2011's Top Five Immigration Myths

December 19, 2011 11:19 am ET

As the 2012 GOP presidential primary race continues and as fallout over state-based anti-immigrant laws occurs, anti-immigration rhetoric has heated up on both the state and national level, with public figures perpetuating a number of myths that previously circulated primarily among xenophobic organizations. Political Correction has rounded up this year's top five myths about immigration, which focus on immigrant voter fraud, prosecutorial discretion, in-state tuition laws, building a border fence, and mass deportations. A closer look at these myths shows what you might expect — that they're based in expedient political rhetoric and not on facts.

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Fact Checking The Sunday Shows - December 18, 2011

December 19, 2011 9:24 am ET

This week on the Sunday political talk shows, topics of discussion ranged far and wide. On Fox News Sunday, GOP presidential candidate Mitt Romney advocated for block granting Medicaid despite the harm that would do to those who rely on the program. On This Week, House Budget Committee Chairman Rep. Paul Ryan (R-WI) distorted the content of a CBO report on income inequality. House Speaker John Boehner (R-OH), appearing on Meet the Press, shared several false claims: that employers are concerned about "uncertainty," and that the Keystone pipeline would create 20,000 jobs. Rep. Michele Bachmann (R-MN), also on Meet the Press, did the same, falsely asserting that there's no evidence the payroll tax holiday created jobs and that Iran has threatened the U.S. and Israel with nuclear weapons.

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Republicans: Payroll Tax Holiday Isn't "Stimulating" Enough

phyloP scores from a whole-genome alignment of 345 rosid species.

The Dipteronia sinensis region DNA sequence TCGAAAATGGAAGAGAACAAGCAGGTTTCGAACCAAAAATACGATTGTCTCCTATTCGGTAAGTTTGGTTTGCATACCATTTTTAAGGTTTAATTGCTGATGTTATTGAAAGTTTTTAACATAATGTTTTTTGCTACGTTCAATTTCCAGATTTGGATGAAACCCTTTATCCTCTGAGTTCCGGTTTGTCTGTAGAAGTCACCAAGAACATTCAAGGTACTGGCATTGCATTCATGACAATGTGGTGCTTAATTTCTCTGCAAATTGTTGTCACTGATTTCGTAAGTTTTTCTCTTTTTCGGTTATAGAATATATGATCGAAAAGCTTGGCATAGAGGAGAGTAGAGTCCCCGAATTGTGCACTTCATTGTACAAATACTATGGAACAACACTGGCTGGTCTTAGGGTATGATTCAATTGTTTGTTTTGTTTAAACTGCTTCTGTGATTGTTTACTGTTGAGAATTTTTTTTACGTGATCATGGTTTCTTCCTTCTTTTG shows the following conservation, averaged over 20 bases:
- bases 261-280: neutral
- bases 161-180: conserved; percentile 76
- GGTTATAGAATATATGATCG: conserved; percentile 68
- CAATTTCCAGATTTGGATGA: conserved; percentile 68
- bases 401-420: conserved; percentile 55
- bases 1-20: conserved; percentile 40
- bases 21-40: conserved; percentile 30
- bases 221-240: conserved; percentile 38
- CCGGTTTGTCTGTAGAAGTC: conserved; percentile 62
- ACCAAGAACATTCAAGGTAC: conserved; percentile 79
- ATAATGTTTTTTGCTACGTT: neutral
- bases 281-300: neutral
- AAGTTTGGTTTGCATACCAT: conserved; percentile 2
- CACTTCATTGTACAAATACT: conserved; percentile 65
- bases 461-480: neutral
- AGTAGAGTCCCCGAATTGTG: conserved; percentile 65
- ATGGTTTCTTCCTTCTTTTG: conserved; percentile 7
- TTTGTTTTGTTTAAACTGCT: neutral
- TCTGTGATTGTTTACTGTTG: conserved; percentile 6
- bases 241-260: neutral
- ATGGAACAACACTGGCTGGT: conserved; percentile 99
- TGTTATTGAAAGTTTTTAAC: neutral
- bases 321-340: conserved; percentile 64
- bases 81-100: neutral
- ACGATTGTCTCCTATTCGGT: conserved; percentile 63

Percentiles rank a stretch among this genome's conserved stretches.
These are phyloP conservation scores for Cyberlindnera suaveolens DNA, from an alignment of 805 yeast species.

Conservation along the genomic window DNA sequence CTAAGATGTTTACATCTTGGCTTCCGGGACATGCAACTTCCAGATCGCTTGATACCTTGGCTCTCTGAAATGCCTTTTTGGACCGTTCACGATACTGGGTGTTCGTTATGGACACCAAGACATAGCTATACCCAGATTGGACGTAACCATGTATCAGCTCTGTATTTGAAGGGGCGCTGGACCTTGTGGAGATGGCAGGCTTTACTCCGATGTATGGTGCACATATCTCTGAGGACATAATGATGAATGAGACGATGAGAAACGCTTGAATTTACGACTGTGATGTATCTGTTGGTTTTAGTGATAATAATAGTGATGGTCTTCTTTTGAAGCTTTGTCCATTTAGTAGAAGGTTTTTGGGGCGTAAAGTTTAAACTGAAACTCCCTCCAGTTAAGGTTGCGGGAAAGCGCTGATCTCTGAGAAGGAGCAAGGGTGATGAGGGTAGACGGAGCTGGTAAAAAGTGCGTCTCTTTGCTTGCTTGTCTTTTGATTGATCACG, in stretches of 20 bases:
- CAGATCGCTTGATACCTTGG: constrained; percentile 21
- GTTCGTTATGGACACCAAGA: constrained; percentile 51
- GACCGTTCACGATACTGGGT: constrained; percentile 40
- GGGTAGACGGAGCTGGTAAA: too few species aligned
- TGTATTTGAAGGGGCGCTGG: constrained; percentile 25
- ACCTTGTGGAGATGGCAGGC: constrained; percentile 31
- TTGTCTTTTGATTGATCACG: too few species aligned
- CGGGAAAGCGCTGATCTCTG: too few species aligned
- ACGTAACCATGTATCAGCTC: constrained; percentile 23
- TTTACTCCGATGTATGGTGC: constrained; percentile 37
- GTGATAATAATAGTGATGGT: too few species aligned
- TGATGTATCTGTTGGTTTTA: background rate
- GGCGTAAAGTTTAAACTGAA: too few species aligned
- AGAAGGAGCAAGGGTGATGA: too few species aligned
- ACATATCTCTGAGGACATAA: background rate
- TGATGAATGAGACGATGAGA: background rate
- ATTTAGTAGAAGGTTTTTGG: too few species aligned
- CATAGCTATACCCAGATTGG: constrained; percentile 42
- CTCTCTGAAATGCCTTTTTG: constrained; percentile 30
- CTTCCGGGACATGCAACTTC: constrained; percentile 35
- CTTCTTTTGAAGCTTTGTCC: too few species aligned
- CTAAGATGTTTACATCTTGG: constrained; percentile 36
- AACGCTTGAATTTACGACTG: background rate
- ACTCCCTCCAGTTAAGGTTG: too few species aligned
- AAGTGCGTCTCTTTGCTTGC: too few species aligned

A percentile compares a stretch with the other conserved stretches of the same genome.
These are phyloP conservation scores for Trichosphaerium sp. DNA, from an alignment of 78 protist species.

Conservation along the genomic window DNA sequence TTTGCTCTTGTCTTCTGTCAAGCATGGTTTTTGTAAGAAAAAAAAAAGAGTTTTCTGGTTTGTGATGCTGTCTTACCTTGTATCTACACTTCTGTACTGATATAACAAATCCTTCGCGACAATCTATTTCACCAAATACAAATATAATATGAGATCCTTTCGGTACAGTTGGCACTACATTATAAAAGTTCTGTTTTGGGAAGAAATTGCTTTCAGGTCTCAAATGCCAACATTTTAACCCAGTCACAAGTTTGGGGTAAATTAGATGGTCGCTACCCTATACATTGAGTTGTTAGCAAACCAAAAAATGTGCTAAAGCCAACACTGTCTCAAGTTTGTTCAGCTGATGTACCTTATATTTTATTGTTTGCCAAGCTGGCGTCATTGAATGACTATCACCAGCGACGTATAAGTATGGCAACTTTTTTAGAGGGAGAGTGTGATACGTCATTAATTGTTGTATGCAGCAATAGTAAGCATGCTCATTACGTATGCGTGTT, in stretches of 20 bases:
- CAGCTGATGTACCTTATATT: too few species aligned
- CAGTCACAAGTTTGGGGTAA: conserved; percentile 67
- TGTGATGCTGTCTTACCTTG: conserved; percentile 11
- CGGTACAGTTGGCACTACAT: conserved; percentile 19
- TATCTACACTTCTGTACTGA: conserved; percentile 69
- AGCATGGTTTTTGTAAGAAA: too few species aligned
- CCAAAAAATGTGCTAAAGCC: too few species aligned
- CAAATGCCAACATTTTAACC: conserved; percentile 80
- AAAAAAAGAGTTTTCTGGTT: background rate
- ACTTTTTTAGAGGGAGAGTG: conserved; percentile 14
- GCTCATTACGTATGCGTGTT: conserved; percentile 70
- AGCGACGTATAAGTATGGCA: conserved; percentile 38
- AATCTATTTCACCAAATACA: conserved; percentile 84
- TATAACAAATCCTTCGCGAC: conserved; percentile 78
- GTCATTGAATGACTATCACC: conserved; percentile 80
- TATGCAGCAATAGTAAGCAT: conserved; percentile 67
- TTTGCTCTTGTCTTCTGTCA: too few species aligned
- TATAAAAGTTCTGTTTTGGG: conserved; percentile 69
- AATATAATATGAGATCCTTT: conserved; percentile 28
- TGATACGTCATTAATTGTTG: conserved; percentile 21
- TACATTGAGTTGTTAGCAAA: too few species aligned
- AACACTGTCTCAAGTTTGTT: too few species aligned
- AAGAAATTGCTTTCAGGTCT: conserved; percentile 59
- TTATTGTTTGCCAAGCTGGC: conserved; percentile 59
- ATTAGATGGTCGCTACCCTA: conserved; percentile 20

December 12, 2011 12:11 pm ET

A prominent group of Republican lawmakers are opposing Obama administration efforts to extend a payroll tax holiday — due to expire on December 31 — that would continue putting more money in the pockets of working Americans. Opponents lean heavily on the argument that the current payroll tax holiday has not had a sufficiently stimulative effect on the economy, but experts disagree, arguing that the holiday has helped bolster the recovering economy.

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Fact Checking The Sunday Shows - December 11, 2011

December 12, 2011 9:59 am ET

This week's Sunday political talk shows saw a major focus on the debate over the payroll tax cut extension. On Face the Nation, Republican presidential candidate Rep. Michele Bachmann (R-MN) attacked President Obama and "Newt Romney" — a name for Newt Gingrich and Mitt Romney she came up with during Saturday's debate — over the payroll tax cut, saying there's no evidence the cut helped create jobs. Senate Minority Leader Mitch McConnell (R-KY) called the tax cut an 'emergency measure' and said it wouldn't be necessary if President Obama's "failed" policies hadn't resulted in a higher deficit and jobless rates. McConnell, along with Sen. Lindsey Graham (R-SC), also pushed for the Keystone Pipeline using discredited job creation numbers.

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Fact Checking The Sunday Shows - December 4, 2011

December 05, 2011 9:52 am ET

On the first Sunday of December, GOP presidential contender Rep. Michele Bachmann (MN) and RNC Chairman Reince Priebus each brought their share of falsehoods to the table. On CNN's State of the Union, Bachmann dismissed the economic significance of the payroll tax holiday even though economists explain that putting more money in the hands of workers would give an appreciable boost to the economy. She also appeared on Fox News Sunday, where she falsely claimed that businesses aren't hiring because they don't have enough money. During his appearances, Priebus did his best to attack the Obama administration's record, distorting the reasons behind November's unemployment rate drop on Meet the Press. He also tried to blame President Obama for deficits that are a legacy of Bush-era Republican policies and for a rising poverty rate that's the result of the recession.

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Fact Checking The Sunday Shows - November 27, 2011

November 28, 2011 9:19 am ET